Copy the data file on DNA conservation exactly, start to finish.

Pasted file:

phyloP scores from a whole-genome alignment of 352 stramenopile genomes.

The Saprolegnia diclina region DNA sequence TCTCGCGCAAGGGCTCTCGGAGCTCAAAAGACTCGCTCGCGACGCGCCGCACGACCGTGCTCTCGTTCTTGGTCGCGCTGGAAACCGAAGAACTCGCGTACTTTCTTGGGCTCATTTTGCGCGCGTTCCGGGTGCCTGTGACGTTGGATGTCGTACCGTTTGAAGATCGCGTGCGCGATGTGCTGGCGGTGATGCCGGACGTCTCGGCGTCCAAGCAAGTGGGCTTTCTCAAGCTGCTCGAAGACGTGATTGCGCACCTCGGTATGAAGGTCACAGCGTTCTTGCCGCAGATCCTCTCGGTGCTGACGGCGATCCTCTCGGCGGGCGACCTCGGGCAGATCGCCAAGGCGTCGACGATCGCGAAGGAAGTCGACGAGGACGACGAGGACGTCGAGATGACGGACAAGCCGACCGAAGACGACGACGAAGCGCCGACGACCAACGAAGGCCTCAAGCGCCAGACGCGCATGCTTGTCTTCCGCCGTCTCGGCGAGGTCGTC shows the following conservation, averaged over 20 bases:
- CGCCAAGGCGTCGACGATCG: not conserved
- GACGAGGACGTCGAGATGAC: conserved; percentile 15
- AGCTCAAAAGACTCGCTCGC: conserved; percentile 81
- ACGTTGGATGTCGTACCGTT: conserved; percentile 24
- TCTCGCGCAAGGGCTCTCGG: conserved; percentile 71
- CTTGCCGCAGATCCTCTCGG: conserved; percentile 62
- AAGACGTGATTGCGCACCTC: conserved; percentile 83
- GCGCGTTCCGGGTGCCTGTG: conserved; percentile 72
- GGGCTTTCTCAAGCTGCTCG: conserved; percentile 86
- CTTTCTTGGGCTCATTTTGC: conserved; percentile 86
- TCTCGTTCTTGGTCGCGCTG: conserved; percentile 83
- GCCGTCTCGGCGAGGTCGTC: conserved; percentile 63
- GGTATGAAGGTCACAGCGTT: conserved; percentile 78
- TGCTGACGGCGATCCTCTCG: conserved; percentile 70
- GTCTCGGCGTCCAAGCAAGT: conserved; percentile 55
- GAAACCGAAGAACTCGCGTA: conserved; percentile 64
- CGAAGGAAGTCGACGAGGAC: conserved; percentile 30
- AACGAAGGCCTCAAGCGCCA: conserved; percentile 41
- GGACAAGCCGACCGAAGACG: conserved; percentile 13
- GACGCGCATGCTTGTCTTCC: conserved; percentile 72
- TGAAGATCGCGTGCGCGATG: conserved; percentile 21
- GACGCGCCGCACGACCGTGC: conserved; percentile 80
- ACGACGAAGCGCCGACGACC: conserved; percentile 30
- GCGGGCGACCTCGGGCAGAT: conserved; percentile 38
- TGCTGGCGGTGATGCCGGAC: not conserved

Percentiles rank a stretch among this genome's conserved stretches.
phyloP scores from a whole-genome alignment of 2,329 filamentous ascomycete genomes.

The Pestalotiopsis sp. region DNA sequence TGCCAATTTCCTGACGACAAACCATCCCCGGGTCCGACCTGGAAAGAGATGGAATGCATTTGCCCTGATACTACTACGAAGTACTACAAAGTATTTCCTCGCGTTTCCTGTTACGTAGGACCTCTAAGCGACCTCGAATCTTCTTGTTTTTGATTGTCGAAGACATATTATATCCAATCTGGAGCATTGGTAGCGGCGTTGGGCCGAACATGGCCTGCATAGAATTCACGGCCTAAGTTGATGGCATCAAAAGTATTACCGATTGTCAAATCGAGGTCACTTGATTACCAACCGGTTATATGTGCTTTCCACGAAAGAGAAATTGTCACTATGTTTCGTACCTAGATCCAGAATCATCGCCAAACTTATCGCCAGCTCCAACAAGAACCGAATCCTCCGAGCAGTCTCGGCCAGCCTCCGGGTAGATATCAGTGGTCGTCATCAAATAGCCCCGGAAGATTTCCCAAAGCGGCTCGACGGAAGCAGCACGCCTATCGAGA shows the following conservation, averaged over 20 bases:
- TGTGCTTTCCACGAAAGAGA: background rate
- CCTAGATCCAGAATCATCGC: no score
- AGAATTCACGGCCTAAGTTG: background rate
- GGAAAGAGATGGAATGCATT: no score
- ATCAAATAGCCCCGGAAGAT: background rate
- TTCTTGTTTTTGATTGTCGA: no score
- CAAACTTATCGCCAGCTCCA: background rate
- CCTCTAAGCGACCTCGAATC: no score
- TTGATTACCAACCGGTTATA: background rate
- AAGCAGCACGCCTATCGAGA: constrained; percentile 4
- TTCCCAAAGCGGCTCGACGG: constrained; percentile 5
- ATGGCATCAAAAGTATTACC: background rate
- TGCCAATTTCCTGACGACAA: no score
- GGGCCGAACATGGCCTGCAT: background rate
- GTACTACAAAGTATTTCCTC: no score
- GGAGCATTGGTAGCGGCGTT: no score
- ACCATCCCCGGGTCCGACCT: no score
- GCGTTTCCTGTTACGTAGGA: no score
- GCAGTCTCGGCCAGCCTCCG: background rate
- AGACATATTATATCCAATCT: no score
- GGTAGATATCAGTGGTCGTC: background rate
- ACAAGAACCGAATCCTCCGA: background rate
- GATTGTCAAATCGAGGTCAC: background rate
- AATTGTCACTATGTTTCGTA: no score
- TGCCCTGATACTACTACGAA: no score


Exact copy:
phyloP scores from a whole-genome alignment of 352 stramenopile genomes.

The Saprolegnia diclina region DNA sequence TCTCGCGCAAGGGCTCTCGGAGCTCAAAAGACTCGCTCGCGACGCGCCGCACGACCGTGCTCTCGTTCTTGGTCGCGCTGGAAACCGAAGAACTCGCGTACTTTCTTGGGCTCATTTTGCGCGCGTTCCGGGTGCCTGTGACGTTGGATGTCGTACCGTTTGAAGATCGCGTGCGCGATGTGCTGGCGGTGATGCCGGACGTCTCGGCGTCCAAGCAAGTGGGCTTTCTCAAGCTGCTCGAAGACGTGATTGCGCACCTCGGTATGAAGGTCACAGCGTTCTTGCCGCAGATCCTCTCGGTGCTGACGGCGATCCTCTCGGCGGGCGACCTCGGGCAGATCGCCAAGGCGTCGACGATCGCGAAGGAAGTCGACGAGGACGACGAGGACGTCGAGATGACGGACAAGCCGACCGAAGACGACGACGAAGCGCCGACGACCAACGAAGGCCTCAAGCGCCAGACGCGCATGCTTGTCTTCCGCCGTCTCGGCGAGGTCGTC shows the following conservation, averaged over 20 bases:
- CGCCAAGGCGTCGACGATCG: not conserved
- GACGAGGACGTCGAGATGAC: conserved; percentile 15
- AGCTCAAAAGACTCGCTCGC: conserved; percentile 81
- ACGTTGGATGTCGTACCGTT: conserved; percentile 24
- TCTCGCGCAAGGGCTCTCGG: conserved; percentile 71
- CTTGCCGCAGATCCTCTCGG: conserved; percentile 62
- AAGACGTGATTGCGCACCTC: conserved; percentile 83
- GCGCGTTCCGGGTGCCTGTG: conserved; percentile 72
- GGGCTTTCTCAAGCTGCTCG: conserved; percentile 86
- CTTTCTTGGGCTCATTTTGC: conserved; percentile 86
- TCTCGTTCTTGGTCGCGCTG: conserved; percentile 83
- GCCGTCTCGGCGAGGTCGTC: conserved; percentile 63
- GGTATGAAGGTCACAGCGTT: conserved; percentile 78
- TGCTGACGGCGATCCTCTCG: conserved; percentile 70
- GTCTCGGCGTCCAAGCAAGT: conserved; percentile 55
- GAAACCGAAGAACTCGCGTA: conserved; percentile 64
- CGAAGGAAGTCGACGAGGAC: conserved; percentile 30
- AACGAAGGCCTCAAGCGCCA: conserved; percentile 41
- GGACAAGCCGACCGAAGACG: conserved; percentile 13
- GACGCGCATGCTTGTCTTCC: conserved; percentile 72
- TGAAGATCGCGTGCGCGATG: conserved; percentile 21
- GACGCGCCGCACGACCGTGC: conserved; percentile 80
- ACGACGAAGCGCCGACGACC: conserved; percentile 30
- GCGGGCGACCTCGGGCAGAT: conserved; percentile 38
- TGCTGGCGGTGATGCCGGAC: not conserved

Percentiles rank a stretch among this genome's conserved stretches.
phyloP scores from a whole-genome alignment of 2,329 filamentous ascomycete genomes.

The Pestalotiopsis sp. region DNA sequence TGCCAATTTCCTGACGACAAACCATCCCCGGGTCCGACCTGGAAAGAGATGGAATGCATTTGCCCTGATACTACTACGAAGTACTACAAAGTATTTCCTCGCGTTTCCTGTTACGTAGGACCTCTAAGCGACCTCGAATCTTCTTGTTTTTGATTGTCGAAGACATATTATATCCAATCTGGAGCATTGGTAGCGGCGTTGGGCCGAACATGGCCTGCATAGAATTCACGGCCTAAGTTGATGGCATCAAAAGTATTACCGATTGTCAAATCGAGGTCACTTGATTACCAACCGGTTATATGTGCTTTCCACGAAAGAGAAATTGTCACTATGTTTCGTACCTAGATCCAGAATCATCGCCAAACTTATCGCCAGCTCCAACAAGAACCGAATCCTCCGAGCAGTCTCGGCCAGCCTCCGGGTAGATATCAGTGGTCGTCATCAAATAGCCCCGGAAGATTTCCCAAAGCGGCTCGACGGAAGCAGCACGCCTATCGAGA shows the following conservation, averaged over 20 bases:
- TGTGCTTTCCACGAAAGAGA: background rate
- CCTAGATCCAGAATCATCGC: no score
- AGAATTCACGGCCTAAGTTG: background rate
- GGAAAGAGATGGAATGCATT: no score
- ATCAAATAGCCCCGGAAGAT: background rate
- TTCTTGTTTTTGATTGTCGA: no score
- CAAACTTATCGCCAGCTCCA: background rate
- CCTCTAAGCGACCTCGAATC: no score
- TTGATTACCAACCGGTTATA: background rate
- AAGCAGCACGCCTATCGAGA: constrained; percentile 4
- TTCCCAAAGCGGCTCGACGG: constrained; percentile 5
- ATGGCATCAAAAGTATTACC: background rate
- TGCCAATTTCCTGACGACAA: no score
- GGGCCGAACATGGCCTGCAT: background rate
- GTACTACAAAGTATTTCCTC: no score
- GGAGCATTGGTAGCGGCGTT: no score
- ACCATCCCCGGGTCCGACCT: no score
- GCGTTTCCTGTTACGTAGGA: no score
- GCAGTCTCGGCCAGCCTCCG: background rate
- AGACATATTATATCCAATCT: no score
- GGTAGATATCAGTGGTCGTC: background rate
- ACAAGAACCGAATCCTCCGA: background rate
- GATTGTCAAATCGAGGTCAC: background rate
- AATTGTCACTATGTTTCGTA: no score
- TGCCCTGATACTACTACGAA: no score